3. Kawann Short, DT (3): Unlike former teammate Josh Norman, Panthers defensive tackle Kawann Short says he won’t have any problem signing the franchise tender if the team tags him. “I wouldn’t fight it or anything,” said Short in early January. In 2016, he turned in his fourth straight 16-game season and ranked as Pro Football Focus’ fourth-best interior defender. Short, 28 this week, also had six sacks on the year. I think the Panthers would be wise to hit Short with the ~$13.468MM franchise tag or sign him to a long-term deal, but there is at least a non-trivial chance of him reaching the open market.

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PFR’s 2017 Free Agent Power Rankings

The regular season is over and, for most teams, the offseason is underway. Here is the latest installment of our 2017 NFL Free Agent Power Rankings, which is comprised only of upcoming unrestricted free agents, and is ranked by projected guaranteed money. In parentheses next to each player, you’ll find their position in the November edition of the rankings. For more, check out our master list of all 2017 free agents.

2017 Free Agent Power Rankings With Text (vertical)

1. Kirk Cousins, QB (1): In 2015, Cousins established himself as a solid NFL quarterback. That summer, the Redskins told Cousins they wanted him to prove it all over again before giving him a monster contract. Cousins was happy to oblige and he has now increased his value even further. After a so-so start to 2016 season, Cousins closed out strong to finish as Pro Football Focus’ No. 8 ranked QB, putting him ahead of notables such as Matthew Stafford, Ryan Tannehill, Andy Dalton, Ben Roethlisberger, Cam Newton, and Philip Rivers. All of those players have gotten their big pay day and now it’s time for Cousins to join the club. "<strong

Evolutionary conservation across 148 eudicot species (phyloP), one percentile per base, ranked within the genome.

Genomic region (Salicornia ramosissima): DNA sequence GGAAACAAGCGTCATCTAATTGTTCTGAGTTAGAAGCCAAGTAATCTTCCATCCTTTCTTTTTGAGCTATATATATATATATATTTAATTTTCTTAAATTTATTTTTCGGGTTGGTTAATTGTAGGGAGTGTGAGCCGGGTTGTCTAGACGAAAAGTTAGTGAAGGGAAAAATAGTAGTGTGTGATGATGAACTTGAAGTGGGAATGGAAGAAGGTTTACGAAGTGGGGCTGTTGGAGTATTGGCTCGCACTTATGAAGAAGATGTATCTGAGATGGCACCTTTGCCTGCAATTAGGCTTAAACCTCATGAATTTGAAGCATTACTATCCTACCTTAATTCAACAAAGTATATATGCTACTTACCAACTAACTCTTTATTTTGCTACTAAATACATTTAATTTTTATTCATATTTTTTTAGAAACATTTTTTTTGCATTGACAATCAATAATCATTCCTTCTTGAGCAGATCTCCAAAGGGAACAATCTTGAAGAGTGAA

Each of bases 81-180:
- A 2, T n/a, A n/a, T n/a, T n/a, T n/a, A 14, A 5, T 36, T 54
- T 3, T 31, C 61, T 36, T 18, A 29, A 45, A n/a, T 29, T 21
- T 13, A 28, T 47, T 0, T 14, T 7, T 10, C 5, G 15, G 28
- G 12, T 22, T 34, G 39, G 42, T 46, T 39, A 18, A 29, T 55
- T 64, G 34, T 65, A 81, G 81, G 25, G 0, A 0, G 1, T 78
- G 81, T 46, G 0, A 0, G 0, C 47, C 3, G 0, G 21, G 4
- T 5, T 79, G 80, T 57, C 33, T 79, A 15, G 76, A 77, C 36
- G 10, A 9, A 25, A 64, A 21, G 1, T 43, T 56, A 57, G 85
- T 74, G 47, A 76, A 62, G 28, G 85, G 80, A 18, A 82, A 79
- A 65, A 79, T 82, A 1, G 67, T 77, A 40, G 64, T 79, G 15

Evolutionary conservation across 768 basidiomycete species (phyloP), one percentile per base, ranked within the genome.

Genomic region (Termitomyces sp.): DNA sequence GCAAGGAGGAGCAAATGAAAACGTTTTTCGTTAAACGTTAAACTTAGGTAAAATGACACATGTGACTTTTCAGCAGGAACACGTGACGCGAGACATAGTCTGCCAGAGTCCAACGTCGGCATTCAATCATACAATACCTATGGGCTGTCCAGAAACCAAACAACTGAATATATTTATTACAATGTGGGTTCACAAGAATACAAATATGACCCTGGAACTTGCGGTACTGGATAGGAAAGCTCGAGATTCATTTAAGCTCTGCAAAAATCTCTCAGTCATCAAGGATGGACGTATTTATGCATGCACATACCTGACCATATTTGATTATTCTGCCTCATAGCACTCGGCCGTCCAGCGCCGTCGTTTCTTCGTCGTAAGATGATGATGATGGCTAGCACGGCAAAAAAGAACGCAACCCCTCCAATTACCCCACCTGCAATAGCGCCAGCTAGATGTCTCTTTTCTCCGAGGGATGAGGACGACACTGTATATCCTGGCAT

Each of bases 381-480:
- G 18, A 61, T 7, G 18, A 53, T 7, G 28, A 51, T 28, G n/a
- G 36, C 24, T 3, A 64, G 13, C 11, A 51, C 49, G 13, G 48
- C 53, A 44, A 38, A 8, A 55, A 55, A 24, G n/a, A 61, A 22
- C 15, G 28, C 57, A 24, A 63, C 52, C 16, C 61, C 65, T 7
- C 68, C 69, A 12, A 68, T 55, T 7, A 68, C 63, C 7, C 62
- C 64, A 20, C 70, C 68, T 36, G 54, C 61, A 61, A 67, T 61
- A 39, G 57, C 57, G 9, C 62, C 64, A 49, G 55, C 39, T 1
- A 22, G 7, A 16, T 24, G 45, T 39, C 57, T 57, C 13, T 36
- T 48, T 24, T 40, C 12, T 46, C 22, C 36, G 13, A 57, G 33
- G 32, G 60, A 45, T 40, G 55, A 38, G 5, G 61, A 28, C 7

2. Chandler Jones, LB/DE (2): Before you start salivating over the idea of Jones joining your favorite team’s front seven, we have some bad news: Bruce Arians says the Cardinals will place the franchise tag on him if they cannot agree on a long-term deal. Whether it’s on a one-year, $16.955MM deal or a multi-year contract that tops Olivier Vernon‘s Giants deal, it sounds like Jones is staying put. Jones, 27 in May, played in all 16 games this year and racked up 11 sacks.

3. Kawann Short, DT (4): Contract talks between the Panthers and Short stalled last summer and Fletcher Cox‘s market-boosting deal with the Eagles didn’t help matters. Short wound up playing 2016 for peanuts ($1.473MM) and he turned in yet another stellar season. Short was the fourth-best interior defender in the league this season, per Pro Football Focus, and his 87.7 overall score was roughly the same as his 2015 mark, even though he had five less sacks. In June, it was said that the Panthers did not want to go too far beyond an average annual salary of $15MM. If he’s not franchised tagged or signed to a long-term deal by Carolina, there are a few teams that will happily go beyond that point.

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Extra Points: Panthers, Ravens, Saints, Pats

Unlike former teammate Josh Norman, Panthers defensive tackle Kawann Short won’t have any problem signing the franchise tender if the team tags him, he told the Associated Press. “I wouldn’t fight it or anything,” said Short, who was unable to reach a long-term deal with the Panthers last offseason. On Norman, whom Carolina let go last April after he wouldn’t sign the tender, Short commented, “Me and Josh are not the same. … He could have stayed here if he wanted to. He could have (signed) the franchise tag.” The durable Short just wrapped up his fourth straight 16-game season, one in which the 27-year-old ranked as Pro Football Focus’ fourth-best interior defender and totaled six sacks. Placing the franchise tag on Short should cost Carolina approximately $13.468MM in 2017.